The Independent Corrupt Practices and Other Related Offences Commission (ICPC) has vowed to tackle corruption – estimated billings, illegal sales of meters among others – in the power sector.
Chairman of the anti-graft agency, Bolaji Owasanoye (SAN) gave the assurance recently during a consultation meeting of business membership organisations and electricity regulatory bodies.
He noted during the event organised by the Association of Public Policy Analysis (APPA-Nigeria) in Abuja that the incessant complaints about high electricity billings by distribution companies have become rife.
Owasanoye, who was represented by Mallam Hassan Salihu, an Assistant Commissioner in the Commission, called on Non-Governmental Organizations (NGOs), Community-Based Organizations (CBOs), and electricity regulatory bodies to join hands in the prevention of electricity-related corruption in Nigeria.
The ICPC boss revealed that the Commission articulated the National Ethics and Integrity Policy – Human Dignity, Voice and Participation, Patriotism, Personal Responsibility, Integrity, National Unity, and Professionalism – which is geared towards instilling lost values as a norm among citizens.
According to him, the ICPC was working to ensure accountability across the public and private sectors through the implementation of these core values, explaining that it would enable people working in the sectors to shun corruption.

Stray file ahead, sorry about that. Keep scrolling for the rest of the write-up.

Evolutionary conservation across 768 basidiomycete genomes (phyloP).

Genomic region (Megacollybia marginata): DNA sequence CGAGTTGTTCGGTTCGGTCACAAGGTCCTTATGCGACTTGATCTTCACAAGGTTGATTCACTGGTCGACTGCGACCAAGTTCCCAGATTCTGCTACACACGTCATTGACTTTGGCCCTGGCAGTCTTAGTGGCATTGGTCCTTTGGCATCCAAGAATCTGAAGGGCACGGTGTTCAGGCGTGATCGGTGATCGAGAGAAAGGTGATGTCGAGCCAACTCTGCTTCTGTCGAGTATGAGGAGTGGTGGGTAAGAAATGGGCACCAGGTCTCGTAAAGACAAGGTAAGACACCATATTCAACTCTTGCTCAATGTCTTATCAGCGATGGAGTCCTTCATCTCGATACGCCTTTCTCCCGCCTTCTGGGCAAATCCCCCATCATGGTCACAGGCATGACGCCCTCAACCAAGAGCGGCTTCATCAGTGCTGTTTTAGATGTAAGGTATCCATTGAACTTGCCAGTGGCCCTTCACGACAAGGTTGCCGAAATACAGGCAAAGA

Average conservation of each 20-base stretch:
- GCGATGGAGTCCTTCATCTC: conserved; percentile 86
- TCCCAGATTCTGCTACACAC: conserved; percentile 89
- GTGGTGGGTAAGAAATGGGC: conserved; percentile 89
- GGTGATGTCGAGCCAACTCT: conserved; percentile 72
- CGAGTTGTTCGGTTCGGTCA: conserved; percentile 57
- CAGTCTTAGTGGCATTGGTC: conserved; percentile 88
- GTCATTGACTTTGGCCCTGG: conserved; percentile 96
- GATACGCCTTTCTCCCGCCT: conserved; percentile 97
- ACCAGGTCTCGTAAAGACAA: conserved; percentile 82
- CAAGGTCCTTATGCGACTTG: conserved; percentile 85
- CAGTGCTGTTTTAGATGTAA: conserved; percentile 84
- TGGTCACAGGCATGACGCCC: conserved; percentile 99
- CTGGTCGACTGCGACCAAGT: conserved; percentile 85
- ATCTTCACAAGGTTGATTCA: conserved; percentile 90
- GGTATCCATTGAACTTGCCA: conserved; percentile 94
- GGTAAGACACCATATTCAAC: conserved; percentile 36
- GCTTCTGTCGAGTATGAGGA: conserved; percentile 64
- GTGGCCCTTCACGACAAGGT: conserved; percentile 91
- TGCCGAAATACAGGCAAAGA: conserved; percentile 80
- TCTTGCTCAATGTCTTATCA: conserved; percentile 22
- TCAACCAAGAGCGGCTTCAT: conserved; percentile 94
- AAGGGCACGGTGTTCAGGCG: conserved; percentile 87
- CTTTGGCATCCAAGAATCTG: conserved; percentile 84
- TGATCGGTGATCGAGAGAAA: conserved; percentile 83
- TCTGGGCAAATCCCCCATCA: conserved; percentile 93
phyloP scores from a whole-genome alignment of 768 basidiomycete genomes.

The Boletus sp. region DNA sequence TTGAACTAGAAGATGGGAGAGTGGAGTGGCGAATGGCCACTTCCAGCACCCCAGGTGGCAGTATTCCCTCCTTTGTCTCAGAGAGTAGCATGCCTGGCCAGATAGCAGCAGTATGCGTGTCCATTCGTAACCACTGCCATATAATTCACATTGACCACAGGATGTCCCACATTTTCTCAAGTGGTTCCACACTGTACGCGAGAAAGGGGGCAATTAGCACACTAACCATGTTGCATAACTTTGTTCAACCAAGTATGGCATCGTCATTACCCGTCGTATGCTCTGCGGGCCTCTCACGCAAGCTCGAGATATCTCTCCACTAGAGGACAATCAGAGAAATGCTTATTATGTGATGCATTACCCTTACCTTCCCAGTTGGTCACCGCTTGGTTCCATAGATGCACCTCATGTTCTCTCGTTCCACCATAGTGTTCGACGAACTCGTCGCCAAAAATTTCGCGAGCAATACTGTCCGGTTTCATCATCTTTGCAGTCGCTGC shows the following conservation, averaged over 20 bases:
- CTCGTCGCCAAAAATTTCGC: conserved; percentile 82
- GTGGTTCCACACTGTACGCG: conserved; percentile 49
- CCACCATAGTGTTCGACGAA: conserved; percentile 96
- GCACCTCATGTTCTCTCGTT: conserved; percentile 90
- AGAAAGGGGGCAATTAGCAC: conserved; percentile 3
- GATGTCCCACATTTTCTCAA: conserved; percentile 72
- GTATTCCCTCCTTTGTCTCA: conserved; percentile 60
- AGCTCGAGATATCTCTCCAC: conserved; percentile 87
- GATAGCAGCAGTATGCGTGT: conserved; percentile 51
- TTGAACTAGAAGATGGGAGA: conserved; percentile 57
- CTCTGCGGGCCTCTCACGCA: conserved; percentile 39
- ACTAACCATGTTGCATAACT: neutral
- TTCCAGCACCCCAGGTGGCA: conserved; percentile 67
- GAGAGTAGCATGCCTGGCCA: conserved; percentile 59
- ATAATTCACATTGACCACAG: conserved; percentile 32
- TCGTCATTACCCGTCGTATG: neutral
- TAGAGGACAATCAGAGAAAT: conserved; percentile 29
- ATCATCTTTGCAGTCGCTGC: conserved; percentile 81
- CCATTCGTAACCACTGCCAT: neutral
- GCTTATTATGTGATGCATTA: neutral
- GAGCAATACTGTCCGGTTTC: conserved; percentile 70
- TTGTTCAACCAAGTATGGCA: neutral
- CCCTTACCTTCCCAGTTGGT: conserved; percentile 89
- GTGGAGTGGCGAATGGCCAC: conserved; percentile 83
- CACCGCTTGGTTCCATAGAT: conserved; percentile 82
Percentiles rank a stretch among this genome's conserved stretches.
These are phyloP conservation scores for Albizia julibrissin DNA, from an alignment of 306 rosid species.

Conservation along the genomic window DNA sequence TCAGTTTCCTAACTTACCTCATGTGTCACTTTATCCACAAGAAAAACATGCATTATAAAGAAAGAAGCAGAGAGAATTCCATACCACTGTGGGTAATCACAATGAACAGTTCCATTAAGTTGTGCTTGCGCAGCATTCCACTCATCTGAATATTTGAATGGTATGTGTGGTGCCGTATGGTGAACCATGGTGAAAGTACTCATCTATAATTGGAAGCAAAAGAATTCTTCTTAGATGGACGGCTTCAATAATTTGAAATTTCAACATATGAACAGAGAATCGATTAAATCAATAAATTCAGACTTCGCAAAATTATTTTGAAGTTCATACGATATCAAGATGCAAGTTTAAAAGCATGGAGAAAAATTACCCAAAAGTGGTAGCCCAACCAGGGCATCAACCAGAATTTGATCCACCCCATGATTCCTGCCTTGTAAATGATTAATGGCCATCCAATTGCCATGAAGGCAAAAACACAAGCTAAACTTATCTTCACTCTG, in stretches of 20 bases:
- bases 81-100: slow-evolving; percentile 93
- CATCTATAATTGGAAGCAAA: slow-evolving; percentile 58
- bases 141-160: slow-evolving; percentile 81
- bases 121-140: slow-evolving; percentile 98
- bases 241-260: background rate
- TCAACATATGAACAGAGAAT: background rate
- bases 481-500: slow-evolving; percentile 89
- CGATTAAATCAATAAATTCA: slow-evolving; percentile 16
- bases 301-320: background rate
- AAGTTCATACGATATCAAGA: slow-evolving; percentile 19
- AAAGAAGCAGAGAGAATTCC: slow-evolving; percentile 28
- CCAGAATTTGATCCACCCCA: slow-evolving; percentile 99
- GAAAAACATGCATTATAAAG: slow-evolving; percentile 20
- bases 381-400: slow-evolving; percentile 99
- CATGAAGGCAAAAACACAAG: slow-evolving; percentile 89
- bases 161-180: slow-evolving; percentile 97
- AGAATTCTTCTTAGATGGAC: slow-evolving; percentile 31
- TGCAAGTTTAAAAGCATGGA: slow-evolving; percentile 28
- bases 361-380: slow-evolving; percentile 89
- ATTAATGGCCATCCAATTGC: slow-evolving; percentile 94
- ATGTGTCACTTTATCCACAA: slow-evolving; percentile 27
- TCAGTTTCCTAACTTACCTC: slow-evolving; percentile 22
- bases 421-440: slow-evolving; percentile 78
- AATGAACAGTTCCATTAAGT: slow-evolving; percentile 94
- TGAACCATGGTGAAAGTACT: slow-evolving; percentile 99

Professor Owasanoye further stated that the Commission was empowered by the law to do system studies and reviews in government agencies and departments to mitigate the occurrence of corrupt activities in such organizations.
Earlier in his welcome address, the Director-General of the Small and Medium Enterprises Development Agency of Nigeria (SMEDAN), Dikko Umaru Radda, said the agency formulates and implements policies for the ease of doing business and to make MSMEs competitive in the global market.
Radda, represented by Mrs. Olabanjo Fowler, an Assistant Director, Partnership and Coordination, stated that the multiplier effects of high electricity tariffs, poor transmission distribution, and supply of electricity on businesses were in no doubt grievous.
The SMEDAN boss added that these will increase MSMEs production costs and reduce their competitiveness in the global market.
He, therefore, called on other relevant agencies to partner in identifying the possible areas of intervention as it relates to electricity consumption protection in Nigeria.
In his paper titled “Mobilizing Stakeholders for Protection of SME Electricity Consumers Against unfair Business Practices through Enforcement of Electricity Consumers Protection Licensee Performance Standards for Job Creation and Economic Growth” the National President, Association for Public Policy Analysis (APPA-Nigeria), Comrade Princewill Okorie, said that micro, small and medium enterprises operators have continued to complain over abuse of their rights as consumers of electricity.
He explained that these issues have hindered the operations of SMEs who need electricity to carry out production.
Okorie said that the unfair business practices against consumers are not abating while the expected support given to SMEs by funders is minimal.